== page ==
New York State Comptroller Thomas P. DiNapoli has released a review of federal data about how the pandemic negatively affected student performance in New York. Fourth grade math and reading scores have doubled the national average in losses.
In response to the report, DiNapoli he urged New York school districts to assess their plans for spending federal pandemic funds and to target funds towards children most in need.
New York was allocated over $15 billion in emergency education aid during the pandemic from the federal government, with $14 billion from three rounds of the Elementary and Secondary School Relief Fund (ESSER) assistance. This aid was aimed at elementary and secondary schools and must be obligated by September 2024. Based on data from DiNapoli’s COVID Relief Program Tracker, through January 31, 2023, New York’s school districts have spent roughly 40% of ESSER funds.
“The classroom disruptions caused by the pandemic have hurt New York’s students. Academic losses were greater for younger students, with fourth grade scores dropping more than the national average,” DiNapoli said. “School districts must act quickly to take full advantage of available resources to help students that are most in need get caught up, before time runs out.”
Recent data from The National Assessment of Educational Progress (NAEP) shows student performance dropped significantly in 2022 from 2019. New York’s average score remained steady for eighth grade reading but declined in eighth grade math (down 6 points). Over this time, New York’s losses in fourth grade math and reading scores were double the national average and exceeded 45 other states in math and 38 other states in reading. The average drop for fourth grade math scores (10 points) was so severe that McKinsey & Company estimated this learning loss to be the equivalent of nearly an entire school year.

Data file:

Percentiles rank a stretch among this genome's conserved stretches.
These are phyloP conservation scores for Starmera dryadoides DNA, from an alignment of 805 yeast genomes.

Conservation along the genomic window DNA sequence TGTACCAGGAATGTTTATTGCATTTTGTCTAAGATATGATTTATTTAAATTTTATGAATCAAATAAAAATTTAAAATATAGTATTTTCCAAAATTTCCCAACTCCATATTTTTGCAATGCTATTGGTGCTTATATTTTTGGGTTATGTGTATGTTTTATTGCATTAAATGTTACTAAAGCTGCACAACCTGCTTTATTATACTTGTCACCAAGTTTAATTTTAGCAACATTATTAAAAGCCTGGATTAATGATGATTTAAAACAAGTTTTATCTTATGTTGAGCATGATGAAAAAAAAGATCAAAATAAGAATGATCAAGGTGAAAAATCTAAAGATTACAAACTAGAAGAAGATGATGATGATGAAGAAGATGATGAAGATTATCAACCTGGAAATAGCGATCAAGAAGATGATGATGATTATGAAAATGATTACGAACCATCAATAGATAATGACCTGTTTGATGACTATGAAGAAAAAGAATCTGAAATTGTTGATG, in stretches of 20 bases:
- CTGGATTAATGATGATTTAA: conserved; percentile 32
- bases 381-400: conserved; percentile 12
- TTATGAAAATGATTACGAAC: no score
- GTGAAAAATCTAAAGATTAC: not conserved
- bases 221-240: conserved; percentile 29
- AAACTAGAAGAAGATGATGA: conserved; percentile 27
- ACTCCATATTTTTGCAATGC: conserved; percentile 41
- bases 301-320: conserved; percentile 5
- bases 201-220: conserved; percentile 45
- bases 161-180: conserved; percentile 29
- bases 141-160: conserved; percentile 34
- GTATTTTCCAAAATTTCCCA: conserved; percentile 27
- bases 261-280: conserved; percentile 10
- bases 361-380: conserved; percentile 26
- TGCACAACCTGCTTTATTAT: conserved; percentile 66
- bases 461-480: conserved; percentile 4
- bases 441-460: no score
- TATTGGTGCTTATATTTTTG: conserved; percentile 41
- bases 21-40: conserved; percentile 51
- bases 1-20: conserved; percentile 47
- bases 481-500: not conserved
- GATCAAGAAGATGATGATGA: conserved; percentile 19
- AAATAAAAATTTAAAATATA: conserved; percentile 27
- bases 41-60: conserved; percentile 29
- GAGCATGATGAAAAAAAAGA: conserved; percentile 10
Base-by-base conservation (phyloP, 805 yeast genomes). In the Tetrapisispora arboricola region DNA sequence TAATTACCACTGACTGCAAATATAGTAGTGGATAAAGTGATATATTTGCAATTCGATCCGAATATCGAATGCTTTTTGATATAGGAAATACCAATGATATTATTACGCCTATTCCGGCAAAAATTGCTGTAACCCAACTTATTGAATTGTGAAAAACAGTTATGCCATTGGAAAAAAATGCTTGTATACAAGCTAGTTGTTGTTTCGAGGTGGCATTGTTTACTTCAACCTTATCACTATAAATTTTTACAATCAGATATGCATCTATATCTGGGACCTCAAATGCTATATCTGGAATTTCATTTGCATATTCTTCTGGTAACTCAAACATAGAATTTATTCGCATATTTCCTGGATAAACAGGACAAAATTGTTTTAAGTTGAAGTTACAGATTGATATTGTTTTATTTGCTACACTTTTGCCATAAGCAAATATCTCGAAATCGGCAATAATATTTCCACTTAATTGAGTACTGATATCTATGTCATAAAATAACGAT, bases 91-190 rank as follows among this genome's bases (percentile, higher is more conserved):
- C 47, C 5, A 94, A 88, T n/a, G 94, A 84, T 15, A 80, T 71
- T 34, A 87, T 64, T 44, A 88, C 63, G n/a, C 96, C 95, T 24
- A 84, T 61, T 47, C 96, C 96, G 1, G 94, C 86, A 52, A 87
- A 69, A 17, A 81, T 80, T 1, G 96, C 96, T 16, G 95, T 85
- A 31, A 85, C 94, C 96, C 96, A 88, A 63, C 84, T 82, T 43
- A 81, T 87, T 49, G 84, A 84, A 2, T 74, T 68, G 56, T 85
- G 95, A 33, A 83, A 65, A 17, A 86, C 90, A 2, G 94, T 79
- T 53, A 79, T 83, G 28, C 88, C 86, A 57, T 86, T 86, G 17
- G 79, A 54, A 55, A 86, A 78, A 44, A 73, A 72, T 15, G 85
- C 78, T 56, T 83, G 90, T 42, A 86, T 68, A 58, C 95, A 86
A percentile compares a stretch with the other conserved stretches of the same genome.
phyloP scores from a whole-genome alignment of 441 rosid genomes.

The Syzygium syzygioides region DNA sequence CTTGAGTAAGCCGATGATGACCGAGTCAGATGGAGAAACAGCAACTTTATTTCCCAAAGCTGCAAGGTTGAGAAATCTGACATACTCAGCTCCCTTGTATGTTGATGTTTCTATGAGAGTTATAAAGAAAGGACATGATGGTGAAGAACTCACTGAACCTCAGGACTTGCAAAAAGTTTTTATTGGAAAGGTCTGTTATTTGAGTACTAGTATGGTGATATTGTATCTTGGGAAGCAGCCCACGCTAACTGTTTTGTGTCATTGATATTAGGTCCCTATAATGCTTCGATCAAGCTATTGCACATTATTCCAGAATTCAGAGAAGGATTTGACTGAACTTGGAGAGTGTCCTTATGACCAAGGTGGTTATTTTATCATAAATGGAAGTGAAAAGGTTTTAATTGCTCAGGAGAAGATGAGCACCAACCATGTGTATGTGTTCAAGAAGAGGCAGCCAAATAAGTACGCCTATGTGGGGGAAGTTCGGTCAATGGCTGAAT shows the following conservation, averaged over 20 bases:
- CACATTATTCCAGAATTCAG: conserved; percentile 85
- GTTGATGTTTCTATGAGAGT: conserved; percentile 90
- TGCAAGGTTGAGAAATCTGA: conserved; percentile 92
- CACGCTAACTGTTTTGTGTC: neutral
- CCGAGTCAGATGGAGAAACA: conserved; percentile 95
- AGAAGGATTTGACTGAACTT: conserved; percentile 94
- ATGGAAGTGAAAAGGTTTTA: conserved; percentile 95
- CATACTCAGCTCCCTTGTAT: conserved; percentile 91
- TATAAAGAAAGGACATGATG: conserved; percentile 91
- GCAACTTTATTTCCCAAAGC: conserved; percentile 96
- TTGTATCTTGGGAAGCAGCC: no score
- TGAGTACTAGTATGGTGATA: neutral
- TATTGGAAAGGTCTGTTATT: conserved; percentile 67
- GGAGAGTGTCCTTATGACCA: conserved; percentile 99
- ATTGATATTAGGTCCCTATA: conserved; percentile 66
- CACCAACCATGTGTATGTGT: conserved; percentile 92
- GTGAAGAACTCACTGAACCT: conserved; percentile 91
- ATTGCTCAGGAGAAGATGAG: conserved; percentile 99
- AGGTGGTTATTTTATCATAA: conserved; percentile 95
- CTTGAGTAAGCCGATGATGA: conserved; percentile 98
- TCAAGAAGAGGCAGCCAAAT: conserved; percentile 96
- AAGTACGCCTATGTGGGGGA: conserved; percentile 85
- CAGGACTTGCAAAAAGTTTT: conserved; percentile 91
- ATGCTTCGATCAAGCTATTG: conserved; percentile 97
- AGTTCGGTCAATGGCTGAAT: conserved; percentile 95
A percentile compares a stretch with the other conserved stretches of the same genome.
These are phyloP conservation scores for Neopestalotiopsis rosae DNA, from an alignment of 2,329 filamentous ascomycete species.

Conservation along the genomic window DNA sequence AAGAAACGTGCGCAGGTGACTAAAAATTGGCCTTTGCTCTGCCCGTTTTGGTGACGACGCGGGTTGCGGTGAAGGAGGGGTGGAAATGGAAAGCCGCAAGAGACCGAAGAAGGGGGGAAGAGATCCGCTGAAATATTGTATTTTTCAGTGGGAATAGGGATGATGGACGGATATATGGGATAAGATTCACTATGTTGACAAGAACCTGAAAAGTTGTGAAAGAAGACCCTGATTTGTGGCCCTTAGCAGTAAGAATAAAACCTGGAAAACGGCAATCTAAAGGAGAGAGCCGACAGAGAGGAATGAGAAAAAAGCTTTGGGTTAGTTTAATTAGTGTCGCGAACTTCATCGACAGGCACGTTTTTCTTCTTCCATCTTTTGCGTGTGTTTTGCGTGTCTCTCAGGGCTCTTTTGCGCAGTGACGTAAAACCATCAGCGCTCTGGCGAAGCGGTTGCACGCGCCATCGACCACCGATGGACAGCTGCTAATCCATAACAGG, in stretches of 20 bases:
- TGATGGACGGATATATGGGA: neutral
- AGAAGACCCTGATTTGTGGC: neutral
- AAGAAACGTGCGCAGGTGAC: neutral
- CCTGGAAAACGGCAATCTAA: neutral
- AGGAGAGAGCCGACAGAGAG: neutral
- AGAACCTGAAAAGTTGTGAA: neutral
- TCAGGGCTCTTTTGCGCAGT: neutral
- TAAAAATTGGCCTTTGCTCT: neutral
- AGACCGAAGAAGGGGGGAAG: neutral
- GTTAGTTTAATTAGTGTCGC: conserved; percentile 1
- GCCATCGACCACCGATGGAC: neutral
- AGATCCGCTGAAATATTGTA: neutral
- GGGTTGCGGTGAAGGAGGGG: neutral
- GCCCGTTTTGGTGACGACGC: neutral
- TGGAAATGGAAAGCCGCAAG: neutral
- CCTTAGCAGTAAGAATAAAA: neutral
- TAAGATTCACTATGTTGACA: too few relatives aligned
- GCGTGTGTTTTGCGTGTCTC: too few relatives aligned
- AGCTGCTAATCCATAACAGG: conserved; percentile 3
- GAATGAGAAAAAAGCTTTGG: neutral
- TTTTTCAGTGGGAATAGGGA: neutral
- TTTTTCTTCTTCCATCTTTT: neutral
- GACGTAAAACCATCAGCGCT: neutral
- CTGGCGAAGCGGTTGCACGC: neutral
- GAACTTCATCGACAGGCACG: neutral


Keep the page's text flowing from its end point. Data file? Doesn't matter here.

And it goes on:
Over the same time frame, fourth grade math proficiency rates declined across all gender, racial and ethnic groups, and the decline was steepest for Asian and Pacific Islander students, at 14 percentage points. Students from low-income households also experienced steep declines in fourth grade math proficiency rates from 24% to 18%.
The Executive Budget proposes $42.1 billion in combined state and federal education aid for the upcoming state fiscal year (SFY) 2023-24; however, that total is projected to decline, as the balance of federal pandemic relief funds must be obligated by September 2024. This could be problematic if a significant portion of the relief funds is left unspent or is dedicated to programs with recurring expenses or if significant progress in academic recovery has not occurred.
DiNapoli urged the State Education Department to provide school districts with guidance on best practices for spending of funds and encouraged school districts to ensure funds are being used for evidence-based practices for students most in need.